use of maps to research and navigate has been radically altered by the
development and adoption of digital maps. Maps are no longer static
print images. Instead, they are now dynamic and collaborative, as they
have evolved in lockstep with the evolution of the Internet, from
Mapquest’s launch in 1996 to the Web 2.0 enhanced Google Maps to the
user content filled maps of Yelp.
Understanding how maps can be
utilized as tools, interfaces, and content is fast becoming part of the
standard “tool kit” of interaction designers. A static image or a link
out to a map service may or may not be good enough due to raising
expectations of the designer’s clients, employers, and people their
designs serve. The new possibilities must also be balanced with the
issues about privacy and security.
This presentation explores how
people’s behaviors with digital mappings intersect with the current
developments in location-based services, crowdsourcing, open government,
and the mobile web. For the practitioner, basic off-the-shelf mapping tools, APIs, and services are discussed.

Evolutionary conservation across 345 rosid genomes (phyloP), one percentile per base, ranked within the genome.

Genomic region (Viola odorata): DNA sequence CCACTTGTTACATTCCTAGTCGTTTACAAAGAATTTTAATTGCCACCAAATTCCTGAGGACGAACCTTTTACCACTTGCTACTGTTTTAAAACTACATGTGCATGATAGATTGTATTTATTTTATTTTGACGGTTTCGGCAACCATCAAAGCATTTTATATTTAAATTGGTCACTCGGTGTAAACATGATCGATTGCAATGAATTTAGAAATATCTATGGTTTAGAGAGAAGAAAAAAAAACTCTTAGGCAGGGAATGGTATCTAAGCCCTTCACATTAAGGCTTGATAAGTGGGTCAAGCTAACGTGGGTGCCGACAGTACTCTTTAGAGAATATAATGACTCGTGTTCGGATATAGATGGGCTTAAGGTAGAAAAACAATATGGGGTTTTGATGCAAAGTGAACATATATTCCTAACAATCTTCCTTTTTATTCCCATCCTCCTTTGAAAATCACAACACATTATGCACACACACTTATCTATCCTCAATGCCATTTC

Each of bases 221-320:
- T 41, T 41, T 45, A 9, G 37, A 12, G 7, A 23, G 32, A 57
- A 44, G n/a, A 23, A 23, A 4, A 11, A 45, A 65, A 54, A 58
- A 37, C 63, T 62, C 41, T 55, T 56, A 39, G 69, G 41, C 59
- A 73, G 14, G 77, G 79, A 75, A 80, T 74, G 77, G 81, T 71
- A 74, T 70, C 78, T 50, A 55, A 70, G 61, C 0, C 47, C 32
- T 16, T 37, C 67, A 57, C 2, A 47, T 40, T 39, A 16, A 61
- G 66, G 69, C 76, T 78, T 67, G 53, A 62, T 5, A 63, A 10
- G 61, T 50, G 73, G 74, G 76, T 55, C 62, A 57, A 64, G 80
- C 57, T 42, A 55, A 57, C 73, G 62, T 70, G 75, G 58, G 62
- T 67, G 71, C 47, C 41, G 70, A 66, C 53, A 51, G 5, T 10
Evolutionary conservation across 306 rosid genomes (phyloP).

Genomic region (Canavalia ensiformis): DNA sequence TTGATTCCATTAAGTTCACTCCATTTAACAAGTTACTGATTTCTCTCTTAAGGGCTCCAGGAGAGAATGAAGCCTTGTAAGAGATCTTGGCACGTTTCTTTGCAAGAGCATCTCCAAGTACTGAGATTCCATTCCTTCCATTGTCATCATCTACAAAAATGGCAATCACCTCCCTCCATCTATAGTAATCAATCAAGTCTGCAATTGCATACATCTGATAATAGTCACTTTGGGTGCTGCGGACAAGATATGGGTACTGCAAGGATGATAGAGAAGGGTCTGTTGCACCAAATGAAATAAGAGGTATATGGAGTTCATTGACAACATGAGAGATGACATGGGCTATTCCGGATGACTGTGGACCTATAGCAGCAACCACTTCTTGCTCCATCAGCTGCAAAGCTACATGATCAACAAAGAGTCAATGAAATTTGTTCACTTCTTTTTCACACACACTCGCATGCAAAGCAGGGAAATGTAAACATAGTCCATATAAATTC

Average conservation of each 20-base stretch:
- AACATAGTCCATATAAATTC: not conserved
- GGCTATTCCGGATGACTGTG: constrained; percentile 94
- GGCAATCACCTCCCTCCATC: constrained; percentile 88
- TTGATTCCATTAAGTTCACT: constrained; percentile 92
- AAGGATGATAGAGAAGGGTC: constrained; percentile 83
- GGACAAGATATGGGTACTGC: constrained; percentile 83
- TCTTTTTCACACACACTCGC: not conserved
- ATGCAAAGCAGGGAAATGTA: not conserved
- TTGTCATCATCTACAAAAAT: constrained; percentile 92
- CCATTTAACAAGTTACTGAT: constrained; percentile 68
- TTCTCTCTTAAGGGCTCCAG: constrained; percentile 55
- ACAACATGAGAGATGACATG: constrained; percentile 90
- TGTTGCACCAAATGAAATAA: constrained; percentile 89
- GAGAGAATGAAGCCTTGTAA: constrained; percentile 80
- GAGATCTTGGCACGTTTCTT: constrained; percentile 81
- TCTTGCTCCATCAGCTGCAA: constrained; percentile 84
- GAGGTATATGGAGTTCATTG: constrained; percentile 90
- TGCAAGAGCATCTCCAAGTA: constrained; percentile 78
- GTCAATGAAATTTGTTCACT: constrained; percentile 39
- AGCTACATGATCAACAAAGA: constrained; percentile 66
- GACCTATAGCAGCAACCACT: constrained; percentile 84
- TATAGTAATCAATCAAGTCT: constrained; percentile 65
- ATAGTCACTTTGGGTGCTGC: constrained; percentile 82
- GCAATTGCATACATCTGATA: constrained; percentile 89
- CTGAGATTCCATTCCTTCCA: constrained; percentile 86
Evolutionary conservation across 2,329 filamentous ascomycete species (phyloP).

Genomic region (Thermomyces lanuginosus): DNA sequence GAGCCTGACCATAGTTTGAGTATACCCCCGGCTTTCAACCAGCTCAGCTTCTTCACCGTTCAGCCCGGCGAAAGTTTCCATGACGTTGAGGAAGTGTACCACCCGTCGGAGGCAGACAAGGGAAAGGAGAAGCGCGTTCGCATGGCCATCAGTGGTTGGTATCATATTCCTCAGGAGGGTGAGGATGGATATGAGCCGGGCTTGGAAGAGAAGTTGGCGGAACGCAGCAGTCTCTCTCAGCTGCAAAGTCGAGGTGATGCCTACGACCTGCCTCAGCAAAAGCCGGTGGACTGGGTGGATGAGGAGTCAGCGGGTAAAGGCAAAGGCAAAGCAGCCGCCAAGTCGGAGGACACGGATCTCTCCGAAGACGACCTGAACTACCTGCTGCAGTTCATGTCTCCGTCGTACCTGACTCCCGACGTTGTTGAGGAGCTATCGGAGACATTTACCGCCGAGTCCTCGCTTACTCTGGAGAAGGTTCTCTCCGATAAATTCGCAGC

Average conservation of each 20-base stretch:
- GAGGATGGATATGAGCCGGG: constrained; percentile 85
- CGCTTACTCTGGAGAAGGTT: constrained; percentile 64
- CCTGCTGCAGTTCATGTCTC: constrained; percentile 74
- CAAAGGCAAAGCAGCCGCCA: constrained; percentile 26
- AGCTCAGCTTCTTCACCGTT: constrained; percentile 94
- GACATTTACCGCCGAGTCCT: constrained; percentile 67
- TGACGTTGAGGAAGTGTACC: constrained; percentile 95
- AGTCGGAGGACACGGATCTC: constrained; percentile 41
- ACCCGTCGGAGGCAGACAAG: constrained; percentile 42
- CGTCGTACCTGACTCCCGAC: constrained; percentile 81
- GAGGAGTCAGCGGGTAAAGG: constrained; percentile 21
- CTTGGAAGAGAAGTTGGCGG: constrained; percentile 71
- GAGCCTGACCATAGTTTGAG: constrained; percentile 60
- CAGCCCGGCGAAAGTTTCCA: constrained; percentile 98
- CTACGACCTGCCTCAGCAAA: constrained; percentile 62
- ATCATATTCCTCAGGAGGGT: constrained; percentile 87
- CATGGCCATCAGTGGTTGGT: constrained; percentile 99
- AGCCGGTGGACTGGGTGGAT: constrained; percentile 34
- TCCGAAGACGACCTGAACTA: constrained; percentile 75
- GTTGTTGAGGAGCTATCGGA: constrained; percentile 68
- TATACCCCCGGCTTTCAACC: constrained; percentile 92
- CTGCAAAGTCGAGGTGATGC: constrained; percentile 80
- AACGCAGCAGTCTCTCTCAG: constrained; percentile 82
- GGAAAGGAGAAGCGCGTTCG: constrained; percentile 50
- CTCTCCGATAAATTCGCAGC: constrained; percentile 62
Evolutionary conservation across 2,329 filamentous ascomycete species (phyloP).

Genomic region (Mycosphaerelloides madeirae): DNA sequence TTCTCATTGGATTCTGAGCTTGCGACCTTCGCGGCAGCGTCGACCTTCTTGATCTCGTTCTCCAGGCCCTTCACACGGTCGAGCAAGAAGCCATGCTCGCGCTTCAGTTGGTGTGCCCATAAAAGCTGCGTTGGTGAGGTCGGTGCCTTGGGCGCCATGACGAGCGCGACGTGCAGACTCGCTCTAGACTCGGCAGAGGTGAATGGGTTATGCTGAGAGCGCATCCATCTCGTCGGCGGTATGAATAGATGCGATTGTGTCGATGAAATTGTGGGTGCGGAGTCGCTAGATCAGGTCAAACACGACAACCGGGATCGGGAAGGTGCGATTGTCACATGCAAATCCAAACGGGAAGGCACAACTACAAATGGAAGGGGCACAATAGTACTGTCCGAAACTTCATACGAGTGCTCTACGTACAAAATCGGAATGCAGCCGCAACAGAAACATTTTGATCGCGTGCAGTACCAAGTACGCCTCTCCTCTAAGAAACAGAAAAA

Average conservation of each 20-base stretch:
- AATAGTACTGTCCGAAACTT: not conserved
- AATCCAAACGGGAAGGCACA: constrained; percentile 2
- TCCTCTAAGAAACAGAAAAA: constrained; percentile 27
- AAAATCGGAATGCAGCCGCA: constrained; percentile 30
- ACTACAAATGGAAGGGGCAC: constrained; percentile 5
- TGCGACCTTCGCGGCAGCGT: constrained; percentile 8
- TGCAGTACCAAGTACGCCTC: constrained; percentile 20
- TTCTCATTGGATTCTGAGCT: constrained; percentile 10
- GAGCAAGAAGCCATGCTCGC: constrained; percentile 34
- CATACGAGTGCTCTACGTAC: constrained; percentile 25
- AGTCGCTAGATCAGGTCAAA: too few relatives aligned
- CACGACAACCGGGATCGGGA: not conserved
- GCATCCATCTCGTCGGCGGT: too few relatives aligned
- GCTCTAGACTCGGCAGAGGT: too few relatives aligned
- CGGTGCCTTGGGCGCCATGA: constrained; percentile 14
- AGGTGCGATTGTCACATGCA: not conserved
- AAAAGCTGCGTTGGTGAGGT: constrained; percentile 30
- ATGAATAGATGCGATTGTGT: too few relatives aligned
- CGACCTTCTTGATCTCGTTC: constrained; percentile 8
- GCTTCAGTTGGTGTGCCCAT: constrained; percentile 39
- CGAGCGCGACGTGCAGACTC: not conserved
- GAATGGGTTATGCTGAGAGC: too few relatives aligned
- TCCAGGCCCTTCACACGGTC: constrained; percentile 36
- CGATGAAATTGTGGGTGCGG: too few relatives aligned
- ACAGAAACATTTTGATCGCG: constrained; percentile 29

WHEN Thursday, June 7th 2012 6:30pm - 8:30pm PRICE Free
IMPORTANT!! Seats are limited, so you must have a ticket to attend. Please only RSVP if you know you can attend. Cancellations: Please email us (firstname.lastname@example.org)
as soon as you know you cannot use your ticket. We'll release your seat
for one of your fellow practitioners and generate good IxD karma for
ABOUT OUR SPEAKERS Thomas Turnbull is a geographer and web developer, and recently co-authored Mapping with Drupal
published by O'Reilly Media. He serves on the board of Green Map where
he was first introduced to open source mapping five years ago. He
currently works for Google.
Ray Cha is a user experience designer and occasional programmer. He
likes helping architects, urban designers, and urban planners on
projects like the Museum of the Phantom City, TreeKit, and Grassroots
mission is to improve the human condition by advancing the discipline
of Interaction Design. To do this, we foster a community of people that
choose to come together to support this intention. IxDA relies on
individual initiative, contribution, sharing and self-organization as
the primary means for us to achieve our goals. IxDA comprises over
10,000 members, and many meet at events like this one in over 80
locations worldwide. If you or your friends are based in the suburbs or
further from New York, you can find contact information for other local
groups on the ixda.org site.